How long do you let a poem “sit” before you send it off into the world? Do you have any rules about this or does your practice vary with every poem?
My ideal would be never to send anything out as long as there remains any doubt about what the poem is doing, but, in practice, I find that I often send things out before they are finished and I always regret it, especially if they are published or rejected.
Could you talk about fact and fiction and how this poem negotiates the two?
Even in a work as inventive as Borges’ “The Circular Ruin,” fiction depends on fact. The mind stirs a weird brew. This poem postulates a vision of an afterlife that resembles the natural processes as opposed to the more conventional imaginative furniture; this is ground sense, literally and figuratively, and it is derived from actual places and people though I don’t draw a map or present a detailed biographical sketch.
Is this a narrative poem?
No, though a number of narratives inform it. If a narrative is a stream, this is a lake, a gathering of the trickling of many narratives.
Do you remember who you were reading when you wrote this poem? Any influences you’d care to disclose?
I especially remember admiring W.S. Merwin’s Travels, which seems to me perhaps his strongest book, but I read hundreds of poets during the time I was working on this poem. I think there was less a singular influence than multiple influences: maybe bits of the thirteenth chapter of Ecclesiastes and shards of Wallace Stevens and William Stafford, maybe a sprinkling of Thoreau and Emerson.
Do you have any particular audience in mind when you write, an ideal reader?
Publishers always ask that question, and it’s not rhetorical. They want to find a market. While I think about the ideal reader a great deal, and it’s an interesting thought, it’s not a thought that necessarily helps me to write poems. Sometimes I write a poem for one person. Sometimes I write a poem to a stick or a bush. I do not want to beg, or to give orders, or to simply entertain, but I have done all those things, I will do them again. A poem speaks to one person or to no one.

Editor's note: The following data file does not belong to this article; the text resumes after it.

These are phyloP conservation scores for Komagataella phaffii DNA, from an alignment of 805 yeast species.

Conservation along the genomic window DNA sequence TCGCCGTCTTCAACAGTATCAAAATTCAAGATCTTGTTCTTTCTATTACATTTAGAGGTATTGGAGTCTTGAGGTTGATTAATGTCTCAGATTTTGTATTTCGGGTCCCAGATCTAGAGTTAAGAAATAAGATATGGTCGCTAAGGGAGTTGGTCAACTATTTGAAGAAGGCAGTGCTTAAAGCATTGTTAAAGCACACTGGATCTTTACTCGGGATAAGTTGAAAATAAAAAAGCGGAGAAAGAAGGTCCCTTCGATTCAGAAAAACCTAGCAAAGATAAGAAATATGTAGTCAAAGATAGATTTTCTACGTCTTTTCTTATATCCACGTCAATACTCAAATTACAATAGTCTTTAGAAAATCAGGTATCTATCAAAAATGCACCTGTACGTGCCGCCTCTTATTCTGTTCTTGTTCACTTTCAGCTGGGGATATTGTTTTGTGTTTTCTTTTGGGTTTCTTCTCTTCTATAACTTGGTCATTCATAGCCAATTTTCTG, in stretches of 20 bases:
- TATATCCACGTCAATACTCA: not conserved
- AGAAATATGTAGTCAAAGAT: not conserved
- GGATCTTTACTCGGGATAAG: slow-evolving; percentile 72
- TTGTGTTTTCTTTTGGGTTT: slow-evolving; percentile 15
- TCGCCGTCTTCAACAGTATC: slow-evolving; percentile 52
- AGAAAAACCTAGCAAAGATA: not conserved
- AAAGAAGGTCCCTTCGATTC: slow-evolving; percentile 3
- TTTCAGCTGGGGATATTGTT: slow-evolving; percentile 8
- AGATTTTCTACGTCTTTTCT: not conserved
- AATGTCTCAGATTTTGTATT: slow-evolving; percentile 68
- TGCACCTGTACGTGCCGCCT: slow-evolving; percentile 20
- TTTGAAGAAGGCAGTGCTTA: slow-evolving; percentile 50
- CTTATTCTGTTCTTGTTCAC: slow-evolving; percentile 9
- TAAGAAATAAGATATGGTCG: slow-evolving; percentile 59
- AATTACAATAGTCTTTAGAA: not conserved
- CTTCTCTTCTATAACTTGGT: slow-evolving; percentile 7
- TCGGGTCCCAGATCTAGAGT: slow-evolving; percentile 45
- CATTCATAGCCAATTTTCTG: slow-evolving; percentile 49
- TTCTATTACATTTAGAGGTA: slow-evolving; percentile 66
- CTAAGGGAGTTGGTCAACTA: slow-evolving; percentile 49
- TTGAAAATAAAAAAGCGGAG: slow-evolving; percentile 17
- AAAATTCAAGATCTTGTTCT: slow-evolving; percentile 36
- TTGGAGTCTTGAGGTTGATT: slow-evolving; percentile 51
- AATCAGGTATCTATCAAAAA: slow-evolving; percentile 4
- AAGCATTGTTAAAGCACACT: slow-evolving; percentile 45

Did you let anyone see drafts of this poem before you finished it? Is there an individual or a group of individuals with whom you regularly share work?
In this case, no one saw any version but the finished one. Over the years, many poets have read my book manuscripts in earlier drafts and offered good and often contrasting suggestions, most notably, Peter Davison, who was my editor for many years. Donald Justice offered invaluable criticism on The Unborn, my second book, and Philip Levine helped me with Elegy for the Southern Drawl. More recently, Michael Collier has been a wonderful reader.
How does this poem differ from other poems of yours?
Though I am a creature of habit, it seems to me that all true poems differ from each other—though it may just be a matter of the same mushrooms growing out of different logs.
What is American about this poem?
Transcendental stuff probably.
Was this poem finished or abandoned?
I won’t take any of it back or add to it, so, from my point of view, it’s history.